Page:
Misconceptions around the Affordable Care Act may derail boomers’ plans for funding long-term care costs

The Affordable Care Act (ACA) continues to be a hot topic and a recent Nationwide Financial Retirement InstituteSM survey reveals that financial advisors who know the regulations of the ACA will have a chance to distinguish themselves from their competition.

According to the survey, nearly three-quarters (72 percent) of affluent baby boomers mistakenly believe the ACA will pay their long-term care (LTC) costs in retirement and are not adequately planning for those costs or not planning at all. Likewise, 76 percent do not know their personal benefits under ACA and 37 percent do not know what the ACA exchanges are.

Financial advisors can play a critical role in helping America’s workers realize they can’t count on someone else to fix this problem and that they will have to fund their own health care costs in retirement. With more than 60 million baby boomers reaching retirement by 2030, there’s a lot of planning and education that is needed. However, the implementation of the ACA provides a perfect opportunity to discuss with clients how they will pay for health care and LTC during retirement.

According to the poll conducted by Harris Interactive of 801 Americans over 50 with at least $150,000 in household income, three quarters of pre-retirees say their top fear in retirement is their health care costs spinning out of control. However, of those who have talked with an advisor, only 22 percent discussed health care costs in retirement.

The annual survey shows boomers’ estimates for their own LTC costs dropped by more than 50 percent in one year. Boomers now expect their annual LTC costs to be $36,220. That is less than half of what they estimated in 2012 ($78,920). This drastic drop could be due to their misconceptions about what the ACA covers. The reality is by 2030 – the year the last of the boomers will retire – the costs of a nursing home is expected to reach $265,000 per year (Life and Health Advisor).

How to shape the conversation
Boomers desperately want to receive LTC in their own home. In fact, 54 percent say they would rather die than live in a nursing home. But few are adequately planning for the costs – and many are not planning at all. Unfortunately, only one in 10 have a plan in place to pay for long-term care costs in retirement (EBRI).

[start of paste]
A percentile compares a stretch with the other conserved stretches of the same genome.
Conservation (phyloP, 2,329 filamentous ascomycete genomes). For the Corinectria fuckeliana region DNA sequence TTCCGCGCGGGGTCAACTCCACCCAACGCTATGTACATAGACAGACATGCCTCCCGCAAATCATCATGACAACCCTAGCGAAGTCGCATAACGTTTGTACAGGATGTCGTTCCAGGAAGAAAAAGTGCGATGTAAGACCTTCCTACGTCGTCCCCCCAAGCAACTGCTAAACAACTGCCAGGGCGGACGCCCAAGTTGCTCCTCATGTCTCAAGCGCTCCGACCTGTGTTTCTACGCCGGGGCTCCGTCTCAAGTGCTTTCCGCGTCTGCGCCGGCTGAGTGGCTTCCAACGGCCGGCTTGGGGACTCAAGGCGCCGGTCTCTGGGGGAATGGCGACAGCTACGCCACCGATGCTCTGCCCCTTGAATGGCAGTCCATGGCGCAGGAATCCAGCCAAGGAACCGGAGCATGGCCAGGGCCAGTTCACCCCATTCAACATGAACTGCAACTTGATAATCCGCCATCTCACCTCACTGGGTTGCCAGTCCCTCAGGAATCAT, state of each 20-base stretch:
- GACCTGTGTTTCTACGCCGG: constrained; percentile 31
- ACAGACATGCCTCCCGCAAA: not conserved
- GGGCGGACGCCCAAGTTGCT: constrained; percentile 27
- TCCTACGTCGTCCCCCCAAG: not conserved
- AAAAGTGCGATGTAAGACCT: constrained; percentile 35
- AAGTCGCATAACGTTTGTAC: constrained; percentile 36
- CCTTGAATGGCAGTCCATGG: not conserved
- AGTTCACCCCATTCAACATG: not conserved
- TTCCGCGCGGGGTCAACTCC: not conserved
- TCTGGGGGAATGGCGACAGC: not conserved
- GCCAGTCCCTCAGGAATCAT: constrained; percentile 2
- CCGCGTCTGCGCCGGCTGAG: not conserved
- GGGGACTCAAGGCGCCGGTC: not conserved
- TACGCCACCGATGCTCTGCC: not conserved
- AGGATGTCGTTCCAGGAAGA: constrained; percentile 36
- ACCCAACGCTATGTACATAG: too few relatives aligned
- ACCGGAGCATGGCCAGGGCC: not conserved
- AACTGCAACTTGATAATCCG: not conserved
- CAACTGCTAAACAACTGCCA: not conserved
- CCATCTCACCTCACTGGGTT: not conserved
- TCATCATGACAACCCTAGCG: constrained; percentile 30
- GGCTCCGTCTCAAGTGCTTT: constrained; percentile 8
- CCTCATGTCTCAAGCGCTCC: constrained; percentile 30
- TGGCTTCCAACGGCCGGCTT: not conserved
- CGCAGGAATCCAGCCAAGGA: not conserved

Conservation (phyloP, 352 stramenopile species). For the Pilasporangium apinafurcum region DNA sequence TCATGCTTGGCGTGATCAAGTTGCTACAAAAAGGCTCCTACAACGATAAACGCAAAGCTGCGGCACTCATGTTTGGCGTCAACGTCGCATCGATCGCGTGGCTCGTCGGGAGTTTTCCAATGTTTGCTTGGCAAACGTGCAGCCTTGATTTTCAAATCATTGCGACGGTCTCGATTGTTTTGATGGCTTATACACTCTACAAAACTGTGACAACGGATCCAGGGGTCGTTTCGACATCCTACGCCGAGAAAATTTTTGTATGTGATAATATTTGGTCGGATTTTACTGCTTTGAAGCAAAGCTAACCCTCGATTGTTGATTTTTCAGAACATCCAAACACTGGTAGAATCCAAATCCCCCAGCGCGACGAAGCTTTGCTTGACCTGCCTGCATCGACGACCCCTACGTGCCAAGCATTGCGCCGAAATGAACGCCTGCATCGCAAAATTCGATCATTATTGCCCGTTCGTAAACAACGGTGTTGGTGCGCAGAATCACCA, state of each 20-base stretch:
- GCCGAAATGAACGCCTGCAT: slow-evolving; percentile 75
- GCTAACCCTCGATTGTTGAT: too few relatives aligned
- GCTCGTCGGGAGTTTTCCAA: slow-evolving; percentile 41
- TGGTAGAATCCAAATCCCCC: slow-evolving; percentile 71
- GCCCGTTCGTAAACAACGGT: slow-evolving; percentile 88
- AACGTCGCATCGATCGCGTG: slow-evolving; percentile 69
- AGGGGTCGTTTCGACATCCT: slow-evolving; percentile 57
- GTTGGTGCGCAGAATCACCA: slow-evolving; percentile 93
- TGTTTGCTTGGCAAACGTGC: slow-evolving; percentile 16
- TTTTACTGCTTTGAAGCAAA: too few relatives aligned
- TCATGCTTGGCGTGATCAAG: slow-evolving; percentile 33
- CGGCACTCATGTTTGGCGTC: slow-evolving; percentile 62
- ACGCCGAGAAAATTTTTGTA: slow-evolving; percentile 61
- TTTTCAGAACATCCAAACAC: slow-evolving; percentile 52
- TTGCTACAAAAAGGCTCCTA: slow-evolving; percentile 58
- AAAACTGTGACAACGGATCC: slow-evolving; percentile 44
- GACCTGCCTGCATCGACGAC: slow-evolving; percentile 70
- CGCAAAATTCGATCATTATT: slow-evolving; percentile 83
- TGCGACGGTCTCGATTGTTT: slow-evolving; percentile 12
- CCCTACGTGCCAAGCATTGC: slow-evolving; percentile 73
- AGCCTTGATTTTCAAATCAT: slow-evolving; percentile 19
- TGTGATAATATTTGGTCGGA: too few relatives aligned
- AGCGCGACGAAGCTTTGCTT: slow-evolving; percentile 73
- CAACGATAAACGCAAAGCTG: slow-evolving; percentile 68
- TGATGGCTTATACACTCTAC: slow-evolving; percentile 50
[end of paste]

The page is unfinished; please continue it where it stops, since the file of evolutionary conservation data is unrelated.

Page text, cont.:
The most common mistake a financial advisor makes is his or her approach to the discussion. When an advisor says the words “long-term care,” the client often hears “nursing home.” This often causes the client to shut down. Instead, advisors should say: “Let’s talk about ways we can keep you in your home longer.” 

The next step is to get a fact-based estimate of what those long-term care costs may be and work to build a plan from there. 

In Summary
A big mistake many boomers are making is waiting for someone to fix the problem of paying for health care costs in retirement. America’s workers need to realistically plan to be responsible for their own health care in retirement and need advice from financial advisors who understand health care costs’ impact on retirement. Four in five advisors say they know if they can have these discussions, their clients will be more likely to stay with them.

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The views and opinions expressed here are those of the writer and do not necessarily represent the opinions of Nationwide.

Nationwide Investment Services Corporation (NISC), Member FINRA. In MI only, Nationwide Investment Svcs. The Nationwide Financial Retirement Institute is a division of NISC. 

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